People are remembering the victims of a string of deadly package bombings this month that have left the Austin, Texas community grieving and on edge as authorities continue their search for the culprit.
Draylen Mason, the 17-year-old killed early Monday by the second of three package bombs in just two weeks, is described by those who knew him as an exceptionally talented student with a bright future ahead of him, local station KXAN reported. Mason was already accepted into the selective Butler School of Music at the University of Texas-Austin and was known around town as a seasoned bassist.
His life was cut short, however, after he opened a package left outside his home, triggering a deadly explosion. Two other people, including his mother, were wounded in the blast.
“From everything I’ve heard about Draylen, he was an outstanding young man who was going places with his life,” Austin Chief of Police Brian Manley said during a Tuesday news conference. “It’s an absolute tragedy that he’s no longer with us.”
Doug Dempster, dean of the College of Fine Arts at UT Austin, offered similar words, calling Mason “most remarkable talent in a most remarkable youth orchestra program called Austin Soundwaves.” The program offers free music classes to artistically underserved children, according to the news station.
“Draylen was one of the very first students to grow musically through the entire program and was due to graduate this spring,” Dempster said, adding that the teen jumped at the chance to help younger, more tentative musicians. “His gentle confidence seemed to come from a conviction that hard work and talent was going to work for him. It did.”
“The loss of any child is heartbreaking,” he continued. “The loss of a child with such conspicuous ambition, talent and determination is the cruelest kind of heartbreak.”
Mason was also part of the Austin Youth Orchestra and had recently been accepted into the Interlochen Arts Academy this summer, according to conductor William Dick. When the teen wasn’t busy with music, he took karate classes and taught martial arts at Fire Dragon Martial Arts. He would go on to become a third-degree black belt and began teaching karate classes at age 14.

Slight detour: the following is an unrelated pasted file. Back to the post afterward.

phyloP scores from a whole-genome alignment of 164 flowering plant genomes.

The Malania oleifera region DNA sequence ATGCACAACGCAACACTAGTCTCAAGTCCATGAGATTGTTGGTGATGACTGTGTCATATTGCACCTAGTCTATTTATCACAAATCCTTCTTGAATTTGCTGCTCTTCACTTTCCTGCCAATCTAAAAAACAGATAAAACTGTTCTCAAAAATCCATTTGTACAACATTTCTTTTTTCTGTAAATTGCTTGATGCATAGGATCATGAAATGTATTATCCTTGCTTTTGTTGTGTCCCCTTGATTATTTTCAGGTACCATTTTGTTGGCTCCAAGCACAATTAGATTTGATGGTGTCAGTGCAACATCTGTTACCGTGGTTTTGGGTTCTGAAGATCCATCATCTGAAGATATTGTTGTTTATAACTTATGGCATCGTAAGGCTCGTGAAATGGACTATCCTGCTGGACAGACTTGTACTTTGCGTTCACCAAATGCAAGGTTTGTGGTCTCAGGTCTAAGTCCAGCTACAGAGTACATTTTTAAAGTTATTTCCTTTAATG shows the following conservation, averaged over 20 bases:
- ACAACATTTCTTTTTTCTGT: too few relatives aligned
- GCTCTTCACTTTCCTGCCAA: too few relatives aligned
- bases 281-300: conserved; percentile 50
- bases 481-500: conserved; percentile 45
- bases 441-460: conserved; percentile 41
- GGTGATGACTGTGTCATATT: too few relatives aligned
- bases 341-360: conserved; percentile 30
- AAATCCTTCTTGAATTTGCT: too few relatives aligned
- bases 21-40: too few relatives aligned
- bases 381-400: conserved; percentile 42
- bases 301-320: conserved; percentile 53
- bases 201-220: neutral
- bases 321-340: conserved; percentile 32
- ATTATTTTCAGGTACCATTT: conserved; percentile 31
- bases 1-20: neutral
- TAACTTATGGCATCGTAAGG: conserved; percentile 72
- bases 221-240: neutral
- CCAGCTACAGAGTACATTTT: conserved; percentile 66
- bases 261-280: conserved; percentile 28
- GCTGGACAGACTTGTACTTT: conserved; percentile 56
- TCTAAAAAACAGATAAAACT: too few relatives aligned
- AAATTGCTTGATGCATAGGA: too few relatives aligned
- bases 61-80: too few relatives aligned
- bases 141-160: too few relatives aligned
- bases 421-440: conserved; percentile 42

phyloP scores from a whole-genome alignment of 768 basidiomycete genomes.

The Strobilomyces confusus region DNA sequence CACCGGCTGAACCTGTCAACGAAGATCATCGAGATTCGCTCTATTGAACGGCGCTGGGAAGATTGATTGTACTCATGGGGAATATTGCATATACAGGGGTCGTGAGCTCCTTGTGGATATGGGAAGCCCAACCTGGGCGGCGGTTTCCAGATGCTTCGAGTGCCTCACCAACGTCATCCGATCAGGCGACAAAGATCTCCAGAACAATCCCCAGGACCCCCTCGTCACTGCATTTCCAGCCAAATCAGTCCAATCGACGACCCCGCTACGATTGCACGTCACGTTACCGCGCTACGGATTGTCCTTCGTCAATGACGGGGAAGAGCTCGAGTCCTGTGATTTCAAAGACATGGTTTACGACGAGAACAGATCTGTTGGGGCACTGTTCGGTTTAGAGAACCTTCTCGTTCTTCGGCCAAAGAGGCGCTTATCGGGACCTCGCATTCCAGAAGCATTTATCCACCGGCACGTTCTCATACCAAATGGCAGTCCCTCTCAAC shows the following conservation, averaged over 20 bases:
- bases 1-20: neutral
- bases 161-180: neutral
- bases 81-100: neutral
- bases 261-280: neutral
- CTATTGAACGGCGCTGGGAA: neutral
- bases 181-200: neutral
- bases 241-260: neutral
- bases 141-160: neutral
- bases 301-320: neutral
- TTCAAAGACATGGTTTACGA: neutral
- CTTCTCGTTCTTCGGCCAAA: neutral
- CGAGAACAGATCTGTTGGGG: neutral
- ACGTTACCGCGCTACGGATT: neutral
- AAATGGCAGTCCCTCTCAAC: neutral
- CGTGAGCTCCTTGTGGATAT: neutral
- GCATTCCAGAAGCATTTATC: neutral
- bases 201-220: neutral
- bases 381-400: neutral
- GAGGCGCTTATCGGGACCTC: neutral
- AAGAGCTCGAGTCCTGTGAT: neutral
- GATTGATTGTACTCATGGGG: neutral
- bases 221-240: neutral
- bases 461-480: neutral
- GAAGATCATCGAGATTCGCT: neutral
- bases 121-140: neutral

“‘I’m gonna be a black belt one of these days,’ was the first thing to come out of his mouth,” Grand Master Moses Williams told KXAN. “At 10, he was a black belt.”
The blasts that killed Mason and critically injured a Latino woman are believed to be linked to a March 2 explosion that killed 39-year-old Anthony Stephan House. He was a graduate of Texas State University and had paved his way to becoming a seasoned Senior Project Manager. According to the Daily Beast, friends and neighbors say he was married with an 8-year-old daughter and served as president of his local Homeowner’s Association.
Since the mainstream media doesn't seem to care, I've tracked down information on the first package bomb victim in Austin, Texas.
His name is #AnthonyStephanHouse.
A married father w/ an 8 year old daughter. President of the homeowner's association. Blown to bits. pic.twitter.com/v6MOMtBDCM
— Shaun King (@ShaunKing) March 14, 2018
House died in the first of three blasts, an incident police initially thought was an isolated case. What’s worse, authorities believed House might’ve constructed the bomb himself in an attempt at suicide, and considered him a suspect. His family knew better, however, and believed it was a hate crime from the start.
So far, all the package bombing victims have been minorities, raising questions into whether the crimes were racially-motivated. Authorities since have backed off initial suggestions that hate crimes could be a core cause, however, AP reported.